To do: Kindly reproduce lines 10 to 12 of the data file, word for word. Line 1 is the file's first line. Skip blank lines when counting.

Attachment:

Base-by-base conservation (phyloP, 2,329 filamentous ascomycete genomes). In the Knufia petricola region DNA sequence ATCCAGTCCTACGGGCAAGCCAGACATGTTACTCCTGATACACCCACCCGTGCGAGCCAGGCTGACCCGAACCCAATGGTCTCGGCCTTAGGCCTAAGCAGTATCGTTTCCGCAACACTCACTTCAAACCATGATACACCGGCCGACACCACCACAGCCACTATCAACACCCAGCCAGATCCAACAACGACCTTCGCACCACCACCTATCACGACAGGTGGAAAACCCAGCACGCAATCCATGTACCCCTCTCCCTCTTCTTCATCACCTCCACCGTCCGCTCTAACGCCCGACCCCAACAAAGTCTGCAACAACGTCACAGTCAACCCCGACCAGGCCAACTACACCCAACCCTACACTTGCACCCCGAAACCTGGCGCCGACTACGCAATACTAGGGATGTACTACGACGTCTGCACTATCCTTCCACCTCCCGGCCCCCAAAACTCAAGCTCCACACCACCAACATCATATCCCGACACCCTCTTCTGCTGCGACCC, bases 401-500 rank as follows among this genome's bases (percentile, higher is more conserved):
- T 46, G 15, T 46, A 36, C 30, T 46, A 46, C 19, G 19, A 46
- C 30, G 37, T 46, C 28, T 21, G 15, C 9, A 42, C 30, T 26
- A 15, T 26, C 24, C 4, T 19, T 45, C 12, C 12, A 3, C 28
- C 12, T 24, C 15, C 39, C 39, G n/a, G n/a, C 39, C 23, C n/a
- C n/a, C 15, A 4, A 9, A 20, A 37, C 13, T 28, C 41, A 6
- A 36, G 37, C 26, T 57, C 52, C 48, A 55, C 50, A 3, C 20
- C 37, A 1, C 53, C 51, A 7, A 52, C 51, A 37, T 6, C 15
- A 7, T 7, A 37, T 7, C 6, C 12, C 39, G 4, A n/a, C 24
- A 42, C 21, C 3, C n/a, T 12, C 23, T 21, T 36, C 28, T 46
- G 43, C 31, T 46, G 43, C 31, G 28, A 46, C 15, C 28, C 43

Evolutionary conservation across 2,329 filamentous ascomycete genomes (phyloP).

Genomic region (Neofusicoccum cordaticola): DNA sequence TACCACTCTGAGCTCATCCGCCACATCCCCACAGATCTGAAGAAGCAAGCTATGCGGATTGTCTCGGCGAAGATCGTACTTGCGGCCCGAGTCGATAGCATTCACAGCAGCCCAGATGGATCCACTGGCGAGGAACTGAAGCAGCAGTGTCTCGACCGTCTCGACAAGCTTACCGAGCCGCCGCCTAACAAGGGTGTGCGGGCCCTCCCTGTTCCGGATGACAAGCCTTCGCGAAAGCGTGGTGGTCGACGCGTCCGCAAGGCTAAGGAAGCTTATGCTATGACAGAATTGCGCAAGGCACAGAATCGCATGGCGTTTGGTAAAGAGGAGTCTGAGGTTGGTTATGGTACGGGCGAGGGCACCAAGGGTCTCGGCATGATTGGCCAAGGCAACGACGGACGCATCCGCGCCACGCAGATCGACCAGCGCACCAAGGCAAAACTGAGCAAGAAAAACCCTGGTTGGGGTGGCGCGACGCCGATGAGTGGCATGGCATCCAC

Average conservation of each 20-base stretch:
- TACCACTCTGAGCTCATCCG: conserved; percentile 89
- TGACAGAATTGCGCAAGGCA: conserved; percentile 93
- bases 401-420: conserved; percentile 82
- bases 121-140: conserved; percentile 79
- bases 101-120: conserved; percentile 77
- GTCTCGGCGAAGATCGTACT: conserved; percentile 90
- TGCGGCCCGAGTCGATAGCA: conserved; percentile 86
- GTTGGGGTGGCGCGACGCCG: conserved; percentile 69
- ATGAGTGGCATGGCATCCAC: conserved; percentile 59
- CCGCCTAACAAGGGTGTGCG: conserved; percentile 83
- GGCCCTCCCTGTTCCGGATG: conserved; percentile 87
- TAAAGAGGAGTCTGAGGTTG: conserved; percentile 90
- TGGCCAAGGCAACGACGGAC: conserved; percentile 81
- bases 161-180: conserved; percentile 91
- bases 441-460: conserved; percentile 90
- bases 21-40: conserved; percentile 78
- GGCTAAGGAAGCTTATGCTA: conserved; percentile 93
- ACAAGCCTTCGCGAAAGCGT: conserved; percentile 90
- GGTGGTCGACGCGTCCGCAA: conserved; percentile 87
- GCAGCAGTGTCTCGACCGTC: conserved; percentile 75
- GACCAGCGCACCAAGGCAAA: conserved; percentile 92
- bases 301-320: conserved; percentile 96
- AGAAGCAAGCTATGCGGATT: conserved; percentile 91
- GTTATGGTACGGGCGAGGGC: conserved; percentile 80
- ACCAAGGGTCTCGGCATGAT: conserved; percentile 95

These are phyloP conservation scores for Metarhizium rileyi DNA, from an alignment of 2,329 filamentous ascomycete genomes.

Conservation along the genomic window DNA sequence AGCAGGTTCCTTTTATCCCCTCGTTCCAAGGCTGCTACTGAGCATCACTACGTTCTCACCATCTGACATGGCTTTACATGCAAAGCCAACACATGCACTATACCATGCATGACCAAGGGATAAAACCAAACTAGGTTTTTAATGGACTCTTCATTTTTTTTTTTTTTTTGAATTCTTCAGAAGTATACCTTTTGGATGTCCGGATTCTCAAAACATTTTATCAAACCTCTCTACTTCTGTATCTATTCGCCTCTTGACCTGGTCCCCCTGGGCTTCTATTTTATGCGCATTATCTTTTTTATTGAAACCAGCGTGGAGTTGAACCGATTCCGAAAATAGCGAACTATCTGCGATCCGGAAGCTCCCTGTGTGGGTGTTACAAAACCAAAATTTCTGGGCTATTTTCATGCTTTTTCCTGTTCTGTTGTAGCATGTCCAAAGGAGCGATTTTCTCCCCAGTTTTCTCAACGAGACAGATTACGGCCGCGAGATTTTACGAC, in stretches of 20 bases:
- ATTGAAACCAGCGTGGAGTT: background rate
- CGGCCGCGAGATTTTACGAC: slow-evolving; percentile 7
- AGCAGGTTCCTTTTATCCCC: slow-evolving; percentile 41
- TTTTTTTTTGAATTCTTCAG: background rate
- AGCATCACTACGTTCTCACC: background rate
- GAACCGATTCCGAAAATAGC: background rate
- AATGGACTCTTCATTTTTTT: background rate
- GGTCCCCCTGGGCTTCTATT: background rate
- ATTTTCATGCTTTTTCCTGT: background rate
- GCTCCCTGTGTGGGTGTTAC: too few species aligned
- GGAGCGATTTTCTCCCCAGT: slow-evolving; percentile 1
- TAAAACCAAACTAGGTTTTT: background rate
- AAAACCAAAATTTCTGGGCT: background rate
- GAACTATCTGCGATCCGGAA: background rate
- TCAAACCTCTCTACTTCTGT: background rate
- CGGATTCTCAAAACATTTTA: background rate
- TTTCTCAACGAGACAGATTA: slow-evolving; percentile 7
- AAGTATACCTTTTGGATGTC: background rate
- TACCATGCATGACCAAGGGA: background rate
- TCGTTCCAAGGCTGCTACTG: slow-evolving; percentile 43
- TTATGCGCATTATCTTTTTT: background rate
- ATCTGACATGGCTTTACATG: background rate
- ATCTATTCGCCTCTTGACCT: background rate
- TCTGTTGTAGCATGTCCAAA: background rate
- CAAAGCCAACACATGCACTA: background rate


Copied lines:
- A 42, C 21, C 3, C n/a, T 12, C 23, T 21, T 36, C 28, T 46
- G 43, C 31, T 46, G 43, C 31, G 28, A 46, C 15, C 28, C 43

Evolutionary conservation across 2,329 filamentous ascomycete genomes (phyloP).